Low Cost Carriers (LCCs)
A key structural change in aviation over the past decade has been the proliferation of low-cost carriers (LCCs). The low-cost model has overwhelmingly been the favoured mode of airline start-up over the period, and their spread around the world, into both short- and long-haul markets, has caused a fundamental shift in the competitive dynamic of the industry.
'Classic' characteristics of the low-cost model include:
- High seating density;
- High aircraft utilisation;
- Single aircraft type;
- Low fares, including very low promotional fares;
- Single class configuration;
- Point-to-point services;
- No (free) frills;
- Predominantly short- to medium-haul route structures;
- Frequent use of second-tier airports;
- Rapid turnaround time at airports.
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Asiana Airlines continues to work towards launching an unnamed low-cost carrier to be based in Seoul, enabling Asiana finally to participate in the budget growth enjoyed by Korean Air-affiliated Jin Air and independent Jeju Air. The LCC would be Asiana's second after Air Busan, based in Korea's second-largest city. Air Busan is showing restrictions with a high cost base while Asiana, with a minority 46% stake in Air Busan, has limited say. Asiana intends to have majority ownership of the Seoul LCC.
Flagged for the LCC are thinner markets to Japan where Asiana is weak. Asiana's Japanese yields have fallen and has previously announced an all-economy configuration for short-haul services; but this appears also to have had limits and Asiana needs a step-change solution. Asiana has long worried it was over-exposed in the short-haul market, which it foresaw becoming more competitive. Long-haul growth with A380s and A350s was one measure to rebalance, and the Seoul LCC should further help. But Asiana must ensure the LCC can pursue valuable opportunities and not just be allowed to serve weak routes.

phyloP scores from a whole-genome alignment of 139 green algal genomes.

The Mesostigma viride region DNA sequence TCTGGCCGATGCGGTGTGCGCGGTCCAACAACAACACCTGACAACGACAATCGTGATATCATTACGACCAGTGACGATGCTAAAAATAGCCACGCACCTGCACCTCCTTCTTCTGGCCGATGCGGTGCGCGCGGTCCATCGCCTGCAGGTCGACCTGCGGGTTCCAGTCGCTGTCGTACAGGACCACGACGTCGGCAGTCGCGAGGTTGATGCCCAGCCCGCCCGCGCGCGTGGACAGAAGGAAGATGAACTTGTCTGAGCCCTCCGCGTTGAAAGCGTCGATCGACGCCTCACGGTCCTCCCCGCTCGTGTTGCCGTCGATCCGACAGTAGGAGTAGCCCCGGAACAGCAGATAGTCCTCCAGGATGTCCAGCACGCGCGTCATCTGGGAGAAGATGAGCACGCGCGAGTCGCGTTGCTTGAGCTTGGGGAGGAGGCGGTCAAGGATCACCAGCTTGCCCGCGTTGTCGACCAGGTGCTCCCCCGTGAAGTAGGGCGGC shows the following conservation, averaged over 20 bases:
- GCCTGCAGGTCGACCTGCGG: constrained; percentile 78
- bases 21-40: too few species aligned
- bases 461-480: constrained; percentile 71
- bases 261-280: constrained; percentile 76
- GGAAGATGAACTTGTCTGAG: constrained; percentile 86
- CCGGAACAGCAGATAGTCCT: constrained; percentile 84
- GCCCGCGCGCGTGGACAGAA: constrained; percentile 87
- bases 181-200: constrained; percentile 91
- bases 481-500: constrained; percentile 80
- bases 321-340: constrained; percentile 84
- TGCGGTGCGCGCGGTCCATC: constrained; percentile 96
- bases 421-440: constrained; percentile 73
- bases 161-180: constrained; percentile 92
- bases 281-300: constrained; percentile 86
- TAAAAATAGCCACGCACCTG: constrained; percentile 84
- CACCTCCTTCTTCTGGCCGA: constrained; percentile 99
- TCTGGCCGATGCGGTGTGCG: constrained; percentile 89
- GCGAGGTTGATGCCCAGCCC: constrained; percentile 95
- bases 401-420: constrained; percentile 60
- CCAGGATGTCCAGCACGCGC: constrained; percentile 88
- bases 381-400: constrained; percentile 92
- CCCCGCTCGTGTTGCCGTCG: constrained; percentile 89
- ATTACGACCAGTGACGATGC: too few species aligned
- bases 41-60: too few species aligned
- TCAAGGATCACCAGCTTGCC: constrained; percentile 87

Chinese start-up 9 Air/Jiu Yuan Airlines commenced scheduled service on 15-Jan-2015 in the domestic Chinese market. Perhaps fittingly, 9 Air will use the IATA code AQ, formerly with “Aloha Airlines”, whose name is a Hawaiian salutation. 9 Air will be the first to greet a new Chinese environment: the airline is the first low-cost carrier to launch from scratch under China’s policy reforms.
That distinguishing label comes with its burdens. 9 Air’s launch was repeatedly delayed and a soft launch with charter-only service was on the short 387km Guangzhou-Zhanjiang route. Nonetheless, China Southern – also based in Guangzhou – cut prices on that service.
9 Air’s launch on a single Guangzhou-Wenzhou-Harbin routing keeps it out of the thick of competition, but it will inevitably take a higher profile as it receives the first of 50 737s it directly ordered.
2014 looks to have been a positive year for IAG on its path towards value-creating returns. Vueling was part of the group for its first full calendar year and remained IAG's most profitable and fastest growing business; Iberia returned to capacity growth and to profit; and British Airways completed its first full year of operating the A380 and the Boeing 787.
In some ways, all of Europe's Big Three legacy airline groups have been doing broadly similar things in recent years, namely restructuring their network airline businesses and seeking growth opportunities through lower cost point to point operations. However, IAG's execution in both of these areas has been better and this has led to its superior profit performance compared with the other two.